Bishop Joseph Bagobiri’s Name; Etched On Hearts And He’s Heaven’s Gain (Part 1)


The Oasis Reporters

March 7, 2018

Bishop Joseph Bagobiri
By Fr. Williams Kaura Abba

Carve your name on hearts, not tombstones. A legacy is etched into the minds of others and the stories they share about you.
——Shannon Alder——


Tuesday, 27th February 2018 had the promise and outlook of just another day. But it was not to be. A disaster had befallen the Catholic Community, Christendom, Southern Kaduna and the Nation that fateful morning. Somehow, I had a premonition and had had a sleepless night. In total, I didn’t quite get 45 minutes of sleep throughout the entire night.
I wasn’t sick neither was I hungry. So what could the matter be?
Agitation and restlessness became my lot throughout the night.

A colleague and I were billed to make an official trip to the University of Jos that Tuesday morning. I managed the night and by 8am I was ready for the trip. My colleague came to pick me up. We shared a bowl of pap together. Clearly, I didn’t have appetite and I voiced it out and said to him, my soul is troubled. I am not happy. It is like something ominous has happened or will happen.
My colleague struggled to explain the feeling away. For him, these moments do come to everyone, and for you, he said, this might be that moment when nothing appeals to you. But you will be fine.
I nodded my head as if to say I believed him. We set off for the journey.

8.59am, my phone rang, less than two kilometers away from my house. Since I wasn’t on the wheel, I had the luxury of picking my call.
‘Hello Sir, good morning and how are you today’?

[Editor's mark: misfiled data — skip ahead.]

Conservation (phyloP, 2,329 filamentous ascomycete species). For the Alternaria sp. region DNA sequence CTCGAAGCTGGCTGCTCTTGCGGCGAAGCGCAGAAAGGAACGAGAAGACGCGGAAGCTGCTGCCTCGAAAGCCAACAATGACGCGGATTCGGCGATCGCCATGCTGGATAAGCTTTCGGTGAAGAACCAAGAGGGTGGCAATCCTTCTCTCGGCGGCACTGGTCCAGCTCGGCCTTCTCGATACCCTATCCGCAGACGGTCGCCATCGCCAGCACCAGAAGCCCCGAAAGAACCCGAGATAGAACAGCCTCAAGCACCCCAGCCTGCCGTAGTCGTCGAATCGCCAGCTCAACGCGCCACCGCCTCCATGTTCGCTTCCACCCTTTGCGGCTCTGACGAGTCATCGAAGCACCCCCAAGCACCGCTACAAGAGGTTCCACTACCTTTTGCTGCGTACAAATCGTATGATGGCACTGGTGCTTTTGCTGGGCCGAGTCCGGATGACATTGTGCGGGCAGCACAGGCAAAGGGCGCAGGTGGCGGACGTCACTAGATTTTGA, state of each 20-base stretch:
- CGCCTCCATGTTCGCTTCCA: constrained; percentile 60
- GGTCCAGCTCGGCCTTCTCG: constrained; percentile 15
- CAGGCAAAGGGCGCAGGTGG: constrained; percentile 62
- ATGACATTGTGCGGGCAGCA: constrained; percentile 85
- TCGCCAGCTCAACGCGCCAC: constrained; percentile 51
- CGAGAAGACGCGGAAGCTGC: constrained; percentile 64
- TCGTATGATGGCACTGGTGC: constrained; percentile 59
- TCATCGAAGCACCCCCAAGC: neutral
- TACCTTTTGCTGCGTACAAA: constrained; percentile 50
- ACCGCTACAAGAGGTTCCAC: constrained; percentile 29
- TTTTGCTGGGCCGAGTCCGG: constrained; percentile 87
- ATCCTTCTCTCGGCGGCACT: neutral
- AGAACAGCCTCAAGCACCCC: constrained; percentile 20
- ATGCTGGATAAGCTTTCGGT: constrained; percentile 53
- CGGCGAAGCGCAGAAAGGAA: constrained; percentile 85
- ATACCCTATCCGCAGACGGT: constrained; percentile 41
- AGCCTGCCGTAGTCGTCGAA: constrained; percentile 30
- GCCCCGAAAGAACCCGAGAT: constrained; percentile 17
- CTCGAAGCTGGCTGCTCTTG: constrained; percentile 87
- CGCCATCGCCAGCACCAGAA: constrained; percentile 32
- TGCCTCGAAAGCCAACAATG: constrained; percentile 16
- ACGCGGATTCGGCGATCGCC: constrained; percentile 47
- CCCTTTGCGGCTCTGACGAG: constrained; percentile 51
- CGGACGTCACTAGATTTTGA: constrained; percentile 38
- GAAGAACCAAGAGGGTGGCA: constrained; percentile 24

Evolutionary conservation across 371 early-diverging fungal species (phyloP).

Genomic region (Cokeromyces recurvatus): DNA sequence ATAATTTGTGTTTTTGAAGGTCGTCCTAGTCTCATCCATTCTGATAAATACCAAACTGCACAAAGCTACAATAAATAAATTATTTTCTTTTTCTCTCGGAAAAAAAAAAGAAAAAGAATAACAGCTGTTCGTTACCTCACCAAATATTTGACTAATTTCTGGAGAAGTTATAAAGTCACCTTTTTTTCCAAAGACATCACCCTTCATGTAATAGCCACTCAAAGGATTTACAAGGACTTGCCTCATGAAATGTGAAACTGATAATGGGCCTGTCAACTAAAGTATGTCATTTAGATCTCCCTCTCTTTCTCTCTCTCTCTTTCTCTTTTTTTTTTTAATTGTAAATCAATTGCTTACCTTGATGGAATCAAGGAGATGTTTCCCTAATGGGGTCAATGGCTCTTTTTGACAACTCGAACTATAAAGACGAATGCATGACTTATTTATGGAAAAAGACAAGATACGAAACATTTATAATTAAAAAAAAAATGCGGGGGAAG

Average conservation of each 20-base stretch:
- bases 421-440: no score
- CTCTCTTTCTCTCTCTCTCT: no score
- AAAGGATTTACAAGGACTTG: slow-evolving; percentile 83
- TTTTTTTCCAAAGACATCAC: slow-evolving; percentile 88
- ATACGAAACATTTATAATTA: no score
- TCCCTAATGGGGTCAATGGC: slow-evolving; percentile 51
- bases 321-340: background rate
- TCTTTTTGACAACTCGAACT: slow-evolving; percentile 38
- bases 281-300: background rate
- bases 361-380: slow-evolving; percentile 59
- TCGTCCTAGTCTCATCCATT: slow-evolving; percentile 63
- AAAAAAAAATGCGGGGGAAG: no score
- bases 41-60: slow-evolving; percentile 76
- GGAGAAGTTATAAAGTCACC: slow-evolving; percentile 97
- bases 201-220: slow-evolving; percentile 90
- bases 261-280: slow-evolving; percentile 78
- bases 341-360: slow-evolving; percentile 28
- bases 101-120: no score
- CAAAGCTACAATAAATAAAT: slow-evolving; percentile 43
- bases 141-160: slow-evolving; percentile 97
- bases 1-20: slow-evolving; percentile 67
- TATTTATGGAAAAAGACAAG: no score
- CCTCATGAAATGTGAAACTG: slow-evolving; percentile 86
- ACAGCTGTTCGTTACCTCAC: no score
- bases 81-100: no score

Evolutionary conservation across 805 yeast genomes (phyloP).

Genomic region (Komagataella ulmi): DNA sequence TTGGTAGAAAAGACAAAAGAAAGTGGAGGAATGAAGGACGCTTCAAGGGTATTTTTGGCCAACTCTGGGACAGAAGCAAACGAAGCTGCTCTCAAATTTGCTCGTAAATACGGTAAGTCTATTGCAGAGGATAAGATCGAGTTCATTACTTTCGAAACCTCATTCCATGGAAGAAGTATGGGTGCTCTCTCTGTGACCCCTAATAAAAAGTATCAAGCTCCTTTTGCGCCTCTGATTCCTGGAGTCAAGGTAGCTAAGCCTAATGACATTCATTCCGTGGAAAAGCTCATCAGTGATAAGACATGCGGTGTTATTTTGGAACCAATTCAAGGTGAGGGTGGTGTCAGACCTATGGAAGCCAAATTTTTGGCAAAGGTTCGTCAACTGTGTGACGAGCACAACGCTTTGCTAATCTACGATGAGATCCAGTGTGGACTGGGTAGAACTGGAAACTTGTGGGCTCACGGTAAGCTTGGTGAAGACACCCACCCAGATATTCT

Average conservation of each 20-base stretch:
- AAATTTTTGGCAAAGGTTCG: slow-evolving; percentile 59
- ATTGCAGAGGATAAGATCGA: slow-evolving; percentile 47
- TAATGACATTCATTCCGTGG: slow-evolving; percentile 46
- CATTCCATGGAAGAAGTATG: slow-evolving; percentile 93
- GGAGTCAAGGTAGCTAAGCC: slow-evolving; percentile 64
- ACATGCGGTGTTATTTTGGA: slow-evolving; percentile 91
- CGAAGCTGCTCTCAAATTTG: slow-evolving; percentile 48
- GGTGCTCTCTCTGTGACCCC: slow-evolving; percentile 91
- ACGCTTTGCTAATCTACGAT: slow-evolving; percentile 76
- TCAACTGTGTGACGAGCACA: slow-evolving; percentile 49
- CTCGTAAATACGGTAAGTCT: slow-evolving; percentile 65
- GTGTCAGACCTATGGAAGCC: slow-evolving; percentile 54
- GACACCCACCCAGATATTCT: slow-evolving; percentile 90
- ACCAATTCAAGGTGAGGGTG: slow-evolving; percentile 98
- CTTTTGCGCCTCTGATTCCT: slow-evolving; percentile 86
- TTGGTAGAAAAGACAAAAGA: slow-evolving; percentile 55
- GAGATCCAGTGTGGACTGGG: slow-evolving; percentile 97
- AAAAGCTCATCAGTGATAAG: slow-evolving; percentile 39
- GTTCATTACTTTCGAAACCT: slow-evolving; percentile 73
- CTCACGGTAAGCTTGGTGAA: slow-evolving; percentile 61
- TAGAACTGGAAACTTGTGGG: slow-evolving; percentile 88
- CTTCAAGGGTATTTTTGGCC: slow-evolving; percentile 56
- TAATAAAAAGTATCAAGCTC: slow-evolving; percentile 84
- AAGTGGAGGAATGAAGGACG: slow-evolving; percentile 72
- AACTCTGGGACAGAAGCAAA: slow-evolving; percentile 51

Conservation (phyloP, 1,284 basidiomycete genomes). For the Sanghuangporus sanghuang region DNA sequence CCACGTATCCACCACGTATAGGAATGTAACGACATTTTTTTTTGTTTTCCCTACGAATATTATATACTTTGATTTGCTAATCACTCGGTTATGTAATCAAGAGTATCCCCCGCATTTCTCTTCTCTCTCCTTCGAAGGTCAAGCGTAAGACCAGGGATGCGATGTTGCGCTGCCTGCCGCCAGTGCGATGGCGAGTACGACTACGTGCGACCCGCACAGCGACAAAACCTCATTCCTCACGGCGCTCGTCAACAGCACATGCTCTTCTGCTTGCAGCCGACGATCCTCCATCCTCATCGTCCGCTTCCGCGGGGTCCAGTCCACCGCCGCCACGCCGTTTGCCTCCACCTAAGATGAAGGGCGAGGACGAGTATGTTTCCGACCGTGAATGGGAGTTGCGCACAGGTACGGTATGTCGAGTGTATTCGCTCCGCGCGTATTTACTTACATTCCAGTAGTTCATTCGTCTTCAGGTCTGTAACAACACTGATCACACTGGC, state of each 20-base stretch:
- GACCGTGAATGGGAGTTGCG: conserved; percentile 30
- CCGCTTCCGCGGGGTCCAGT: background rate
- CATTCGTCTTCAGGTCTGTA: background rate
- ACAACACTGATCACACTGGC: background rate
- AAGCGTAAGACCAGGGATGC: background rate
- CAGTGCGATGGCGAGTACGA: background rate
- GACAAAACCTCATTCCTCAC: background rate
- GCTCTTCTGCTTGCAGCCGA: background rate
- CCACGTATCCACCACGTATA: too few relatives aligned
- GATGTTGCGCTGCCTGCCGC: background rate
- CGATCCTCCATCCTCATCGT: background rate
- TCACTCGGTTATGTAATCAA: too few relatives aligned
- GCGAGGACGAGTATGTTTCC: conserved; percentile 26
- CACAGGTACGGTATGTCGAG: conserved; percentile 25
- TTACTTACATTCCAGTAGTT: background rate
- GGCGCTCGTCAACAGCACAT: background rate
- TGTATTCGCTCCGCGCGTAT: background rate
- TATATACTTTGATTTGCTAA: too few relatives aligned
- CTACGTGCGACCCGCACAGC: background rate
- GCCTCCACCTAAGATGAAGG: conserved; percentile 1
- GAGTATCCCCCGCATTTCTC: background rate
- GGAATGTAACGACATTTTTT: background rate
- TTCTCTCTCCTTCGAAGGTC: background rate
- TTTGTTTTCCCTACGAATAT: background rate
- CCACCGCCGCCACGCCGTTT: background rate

The caller said ‘I am fine and how is Kafanchan today’?
I said Kafanchan is fine and peaceful and it looks like we will have a bright day. Then he responded, ‘well, Kafanchan is not fine. We just received news that will not be palatable to you and please take heart. Bishop Bagobiri passed on this morning in Kaduna’. For five minutes I went blank. A certain numbness enveloped me.
What happened? How is that possible?
My colleague heard our conversation and pulled up. We hung there for 10 minutes pondering. Lamentations, pain, anger, grief and just sheer disbelief.

We drove to the Institute and decided to abort the trip to Jos. Between the spot I received the first phone call to the Institute, a distance of 3 kilometers, a barrage of calls and text messages began to come my way, everyone was condoling and expressing sympathy. Since more than 15 persons called and the news was the same, I had to deal with the fact that this couldn’t be fake news. So I woke up to the reality of the calamity. Death had dealt us a heavy blow and robbed us of the finest cleric in Southern Kaduna.

While we talked in school and were busy rationalizing, the Vicar General called and asked about my whereabouts. I told him I was at the Institute and he said ‘come to the Secretariat in the next 15 minutes and come along with the Rector of the Seminary’.